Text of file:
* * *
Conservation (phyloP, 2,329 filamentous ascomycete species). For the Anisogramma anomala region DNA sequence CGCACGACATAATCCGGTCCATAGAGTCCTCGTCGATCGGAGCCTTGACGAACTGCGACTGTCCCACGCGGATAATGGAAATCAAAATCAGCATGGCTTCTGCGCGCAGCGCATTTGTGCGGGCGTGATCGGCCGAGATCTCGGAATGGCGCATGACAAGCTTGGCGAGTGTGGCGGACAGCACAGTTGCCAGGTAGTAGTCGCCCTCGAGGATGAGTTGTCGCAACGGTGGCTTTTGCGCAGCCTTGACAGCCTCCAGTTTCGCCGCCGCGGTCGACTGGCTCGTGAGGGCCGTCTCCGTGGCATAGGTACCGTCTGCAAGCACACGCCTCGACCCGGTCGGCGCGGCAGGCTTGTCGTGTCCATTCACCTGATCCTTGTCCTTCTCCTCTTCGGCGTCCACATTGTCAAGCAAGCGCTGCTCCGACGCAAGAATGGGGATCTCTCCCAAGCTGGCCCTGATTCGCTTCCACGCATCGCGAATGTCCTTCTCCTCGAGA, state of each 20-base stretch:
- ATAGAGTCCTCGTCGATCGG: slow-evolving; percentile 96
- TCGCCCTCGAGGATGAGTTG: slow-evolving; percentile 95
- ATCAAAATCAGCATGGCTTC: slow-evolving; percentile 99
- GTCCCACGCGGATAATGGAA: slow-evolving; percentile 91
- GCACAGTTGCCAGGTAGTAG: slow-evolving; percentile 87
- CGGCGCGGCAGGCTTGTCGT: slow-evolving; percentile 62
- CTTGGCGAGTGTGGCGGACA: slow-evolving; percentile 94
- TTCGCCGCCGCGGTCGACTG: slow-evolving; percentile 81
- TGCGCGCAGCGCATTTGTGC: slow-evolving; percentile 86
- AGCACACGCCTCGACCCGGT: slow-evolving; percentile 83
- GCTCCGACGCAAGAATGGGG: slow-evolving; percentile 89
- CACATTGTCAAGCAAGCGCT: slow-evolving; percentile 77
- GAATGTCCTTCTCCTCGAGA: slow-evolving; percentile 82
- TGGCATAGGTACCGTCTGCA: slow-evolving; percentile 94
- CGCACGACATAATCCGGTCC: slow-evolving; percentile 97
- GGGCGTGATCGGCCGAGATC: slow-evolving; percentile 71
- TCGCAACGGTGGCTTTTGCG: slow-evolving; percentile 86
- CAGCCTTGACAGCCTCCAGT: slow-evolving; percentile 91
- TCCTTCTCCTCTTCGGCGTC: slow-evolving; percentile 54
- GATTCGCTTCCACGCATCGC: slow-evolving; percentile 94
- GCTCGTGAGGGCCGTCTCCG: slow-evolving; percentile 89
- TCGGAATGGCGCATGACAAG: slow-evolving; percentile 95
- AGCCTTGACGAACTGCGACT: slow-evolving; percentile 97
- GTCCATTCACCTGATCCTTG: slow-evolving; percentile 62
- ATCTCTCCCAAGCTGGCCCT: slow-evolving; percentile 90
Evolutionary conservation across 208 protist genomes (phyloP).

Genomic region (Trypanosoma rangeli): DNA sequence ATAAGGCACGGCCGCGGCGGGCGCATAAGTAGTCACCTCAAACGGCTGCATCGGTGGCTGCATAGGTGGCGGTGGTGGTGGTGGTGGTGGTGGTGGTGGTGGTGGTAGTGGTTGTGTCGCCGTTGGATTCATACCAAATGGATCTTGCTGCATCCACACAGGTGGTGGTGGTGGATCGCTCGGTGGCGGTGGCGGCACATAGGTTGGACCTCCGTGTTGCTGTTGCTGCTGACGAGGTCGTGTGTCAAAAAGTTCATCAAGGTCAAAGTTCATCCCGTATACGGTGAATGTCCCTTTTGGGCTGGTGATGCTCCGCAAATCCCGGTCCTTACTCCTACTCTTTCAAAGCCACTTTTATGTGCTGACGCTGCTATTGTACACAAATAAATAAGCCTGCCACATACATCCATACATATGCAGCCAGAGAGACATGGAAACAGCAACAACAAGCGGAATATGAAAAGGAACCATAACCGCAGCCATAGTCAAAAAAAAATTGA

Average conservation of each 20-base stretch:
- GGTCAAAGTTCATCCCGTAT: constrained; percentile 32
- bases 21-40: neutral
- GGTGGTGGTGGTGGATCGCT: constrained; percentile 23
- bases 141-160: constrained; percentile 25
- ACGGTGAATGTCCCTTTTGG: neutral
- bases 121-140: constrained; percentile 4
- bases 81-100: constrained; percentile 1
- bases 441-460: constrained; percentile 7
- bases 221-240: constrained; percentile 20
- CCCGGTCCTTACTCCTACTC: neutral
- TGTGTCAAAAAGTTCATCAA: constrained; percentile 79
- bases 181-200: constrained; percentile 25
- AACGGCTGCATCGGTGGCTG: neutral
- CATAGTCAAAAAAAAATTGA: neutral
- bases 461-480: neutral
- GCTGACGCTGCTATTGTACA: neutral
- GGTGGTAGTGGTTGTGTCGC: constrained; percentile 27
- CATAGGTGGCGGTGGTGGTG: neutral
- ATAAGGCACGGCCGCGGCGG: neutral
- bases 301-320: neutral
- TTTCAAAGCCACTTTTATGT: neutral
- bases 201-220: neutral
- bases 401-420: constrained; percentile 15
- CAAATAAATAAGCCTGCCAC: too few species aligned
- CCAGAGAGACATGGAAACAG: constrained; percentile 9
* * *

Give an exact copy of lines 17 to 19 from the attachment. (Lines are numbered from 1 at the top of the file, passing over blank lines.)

- GGGCGTGATCGGCCGAGATC: slow-evolving; percentile 71
- TCGCAACGGTGGCTTTTGCG: slow-evolving; percentile 86
- CAGCCTTGACAGCCTCCAGT: slow-evolving; percentile 91